The most requested American photograph in the National Archives commemorates one of the most unusual meetings of all time. Two leading figures of their era, pop music icon Elvis Aaron Presley (Michael Shannon, Midnight Special) and President Richard Milhous Nixon (Kevin Spacey, American Beauty) went face to face on December 21, 1970 in the Oval Office. The very fact that such a meeting really took place stretches the boundaries of credibility that are stretched even further when the true purpose of this behind-closed-doors get together is revealed. Even more to the point, there were no taped accounts of this meeting as it preceded Nixon’s paranoia-infused recording of every presidential encounter that began the following year.
The film opens with an unbridled Elvis shooting out the TVs in his man cave. He then gets detained for trying to board a commercial plane while heavily armed on his quest to reach the president. In an unprecedented move, the singer used his huge celebrity to power through all of the proper channels and a very bumpy protocol road, run by Nixon’s chief of staff, H.R. Haldemann (Tate Donovan), to access the President. While the film embellishes on the circumstances of this very private meeting, its backstory supposedly was fueled by the two years that Presley served as a well-publicized Army private. It was generally believed that this experience enhanced Elvis’s patriotism and gave impetus to his desire to do something in the service of his country. As becomes evident during the verbal exchange between these two very different men, Presley had espoused mainstream conservative values that, in 1970, were reflected by an overt dislike of the counterculture of hippies, pop groups like The Beatles, and drugs that had burgeoned in the preceding decade. In a rather naïve and folksy manner, Presley eventually reveals his goal for meeting Nixon: to obtain the President’s assistance in getting the singer an official Bureau of Narcotics and Dangerous Drugs badge so that he can go “undercover” as an “at large” secret federal agent. Given the drug-related events that eventually killed the singer at an early age, the ultimate irony of this exchange should not be lost on today’s audiences.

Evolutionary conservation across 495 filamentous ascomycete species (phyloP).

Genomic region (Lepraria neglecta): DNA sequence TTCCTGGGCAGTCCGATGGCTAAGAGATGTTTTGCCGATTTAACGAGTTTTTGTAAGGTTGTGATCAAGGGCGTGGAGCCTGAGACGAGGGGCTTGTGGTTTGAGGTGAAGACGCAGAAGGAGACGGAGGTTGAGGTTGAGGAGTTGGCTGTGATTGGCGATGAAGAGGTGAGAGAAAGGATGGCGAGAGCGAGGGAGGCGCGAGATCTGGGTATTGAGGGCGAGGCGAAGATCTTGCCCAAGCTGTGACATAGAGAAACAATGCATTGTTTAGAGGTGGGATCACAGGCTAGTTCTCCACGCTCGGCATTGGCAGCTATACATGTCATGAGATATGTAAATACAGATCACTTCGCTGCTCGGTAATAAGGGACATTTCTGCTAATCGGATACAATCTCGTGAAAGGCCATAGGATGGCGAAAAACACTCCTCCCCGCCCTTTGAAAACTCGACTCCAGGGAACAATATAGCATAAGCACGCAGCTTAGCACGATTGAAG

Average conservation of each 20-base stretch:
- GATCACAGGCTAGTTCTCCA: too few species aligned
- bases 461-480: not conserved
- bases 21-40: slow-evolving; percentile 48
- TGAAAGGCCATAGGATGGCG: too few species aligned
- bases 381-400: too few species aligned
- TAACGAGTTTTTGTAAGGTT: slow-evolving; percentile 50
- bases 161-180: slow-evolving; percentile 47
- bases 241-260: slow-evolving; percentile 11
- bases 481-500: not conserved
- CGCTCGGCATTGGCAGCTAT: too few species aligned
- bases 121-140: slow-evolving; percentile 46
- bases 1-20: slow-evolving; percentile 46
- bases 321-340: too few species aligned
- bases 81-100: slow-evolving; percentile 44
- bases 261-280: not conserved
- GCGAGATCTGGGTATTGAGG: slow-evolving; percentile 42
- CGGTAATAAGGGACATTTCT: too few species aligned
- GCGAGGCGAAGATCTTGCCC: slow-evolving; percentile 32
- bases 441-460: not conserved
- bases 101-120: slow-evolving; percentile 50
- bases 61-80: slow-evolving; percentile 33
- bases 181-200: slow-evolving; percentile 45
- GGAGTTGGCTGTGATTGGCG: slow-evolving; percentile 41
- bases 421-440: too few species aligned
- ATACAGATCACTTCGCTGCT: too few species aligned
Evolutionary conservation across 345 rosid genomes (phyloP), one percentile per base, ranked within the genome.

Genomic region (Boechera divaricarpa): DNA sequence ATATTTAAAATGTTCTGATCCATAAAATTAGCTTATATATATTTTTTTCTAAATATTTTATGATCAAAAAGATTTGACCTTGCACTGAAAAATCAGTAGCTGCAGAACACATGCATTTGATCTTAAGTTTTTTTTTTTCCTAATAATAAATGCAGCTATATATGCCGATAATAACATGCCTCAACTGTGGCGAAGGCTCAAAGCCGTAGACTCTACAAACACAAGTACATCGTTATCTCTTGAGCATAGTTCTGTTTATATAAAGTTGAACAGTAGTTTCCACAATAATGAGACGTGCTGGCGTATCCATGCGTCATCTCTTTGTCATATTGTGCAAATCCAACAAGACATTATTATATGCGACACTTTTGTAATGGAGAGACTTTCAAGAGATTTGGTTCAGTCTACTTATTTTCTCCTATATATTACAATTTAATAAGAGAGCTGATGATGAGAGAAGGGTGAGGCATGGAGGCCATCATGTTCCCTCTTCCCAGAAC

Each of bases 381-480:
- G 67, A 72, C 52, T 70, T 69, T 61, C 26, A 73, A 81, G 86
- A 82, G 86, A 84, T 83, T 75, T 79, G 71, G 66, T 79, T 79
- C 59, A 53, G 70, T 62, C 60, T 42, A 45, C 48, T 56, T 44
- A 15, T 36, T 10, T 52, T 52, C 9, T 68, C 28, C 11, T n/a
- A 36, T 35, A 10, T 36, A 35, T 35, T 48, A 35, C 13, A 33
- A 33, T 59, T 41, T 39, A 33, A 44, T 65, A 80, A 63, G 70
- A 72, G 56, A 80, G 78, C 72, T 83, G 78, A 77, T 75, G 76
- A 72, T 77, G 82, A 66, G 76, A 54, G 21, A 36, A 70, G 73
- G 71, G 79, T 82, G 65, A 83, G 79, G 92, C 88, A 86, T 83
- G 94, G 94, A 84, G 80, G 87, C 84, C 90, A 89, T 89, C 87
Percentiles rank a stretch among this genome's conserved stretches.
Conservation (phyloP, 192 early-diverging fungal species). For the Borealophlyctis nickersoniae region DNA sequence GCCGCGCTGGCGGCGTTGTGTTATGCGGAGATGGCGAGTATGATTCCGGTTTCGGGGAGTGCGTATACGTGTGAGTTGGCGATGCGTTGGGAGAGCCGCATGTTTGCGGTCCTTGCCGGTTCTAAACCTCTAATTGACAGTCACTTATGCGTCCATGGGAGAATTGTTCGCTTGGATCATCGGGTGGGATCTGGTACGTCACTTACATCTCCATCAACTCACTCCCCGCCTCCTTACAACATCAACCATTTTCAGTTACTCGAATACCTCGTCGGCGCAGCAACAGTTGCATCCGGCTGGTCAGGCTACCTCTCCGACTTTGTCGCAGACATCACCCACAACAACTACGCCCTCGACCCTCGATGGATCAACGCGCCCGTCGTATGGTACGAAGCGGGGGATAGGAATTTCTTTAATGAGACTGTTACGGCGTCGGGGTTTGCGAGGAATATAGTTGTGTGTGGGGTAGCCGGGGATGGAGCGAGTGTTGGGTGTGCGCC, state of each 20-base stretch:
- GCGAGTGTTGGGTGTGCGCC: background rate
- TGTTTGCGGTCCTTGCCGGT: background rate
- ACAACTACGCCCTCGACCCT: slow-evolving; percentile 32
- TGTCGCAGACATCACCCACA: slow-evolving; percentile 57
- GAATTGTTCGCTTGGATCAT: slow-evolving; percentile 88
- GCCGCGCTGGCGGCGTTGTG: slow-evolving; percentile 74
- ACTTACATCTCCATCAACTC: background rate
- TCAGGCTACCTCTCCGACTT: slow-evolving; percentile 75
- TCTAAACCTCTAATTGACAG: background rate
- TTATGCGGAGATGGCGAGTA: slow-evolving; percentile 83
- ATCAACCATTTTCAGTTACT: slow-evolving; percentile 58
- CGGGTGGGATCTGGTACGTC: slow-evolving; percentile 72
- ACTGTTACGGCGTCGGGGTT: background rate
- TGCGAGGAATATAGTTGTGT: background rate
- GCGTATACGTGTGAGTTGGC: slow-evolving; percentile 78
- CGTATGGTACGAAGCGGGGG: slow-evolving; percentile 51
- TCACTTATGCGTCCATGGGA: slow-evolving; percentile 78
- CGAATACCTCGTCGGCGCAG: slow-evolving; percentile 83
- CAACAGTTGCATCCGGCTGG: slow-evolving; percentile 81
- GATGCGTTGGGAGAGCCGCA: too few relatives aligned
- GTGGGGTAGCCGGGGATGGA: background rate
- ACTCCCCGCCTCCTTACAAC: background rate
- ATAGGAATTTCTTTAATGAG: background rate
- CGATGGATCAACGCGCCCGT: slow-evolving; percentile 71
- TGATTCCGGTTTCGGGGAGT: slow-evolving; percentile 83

During the hour and a half running time, we meet other Nixon-era characters, including Nixon’s personal secretary Rose Mary Woods (Geraldine Singer), and some minor players, Presley assistant Sonny (Johnny Knoxville), PR aide Jerry Schilling (Alex Pettyfer), Deputy Assistant for Domestic Affairs Bud Krogh (Colin Hanks), and White House special assistant Dwight Chapin (Evan Peters). The screenplay by Joey Sagal (who appears briefly as an Elvis impersonator) and his ex-wife Hanala (who does a turn as Chapin’ secretary Judy) dramatizes what most would have considered a pretty ho-hum and clearly awkward presidential moment. Compared to the magnitude of the well-known events that followed, highlighted by the Watergate scandal and Nixon’s resignation, the storyline in Elvis & Nixon would seem like pretty small potatoes. Director Liza Johnson (Return) imbues the action, such as it is, with a deft combination of gravitas and humor (often intentional but occasionally not). Terry Stacey (Special Correspondents) gets his cameramen to provide a close and very realistic encounter between these two famous men. The real deal, as might be expected, is delivered by the en pointe performances of Spacey and Shannon. Although neither actor closely resembles his real-life counterpart, those of us familiar with the real characters that they portrayed should appreciate how much of the essence of the “King” and “Tricky Dickey” is revealed in Elvis & Nixon. It is particularly interesting to see how, after an awkward start, Presley wins over the rather stolid Nixon to his rather unorthodox point of view. A quirky flick that evoked some long-ago memories and, having no great expectations, I found this to be a very enjoyable return encounter with two of the biggest names of their era. Elvis & Nixon had a limited theatrical release in April 2016 and is now available via Amazon Prime Video streaming services.
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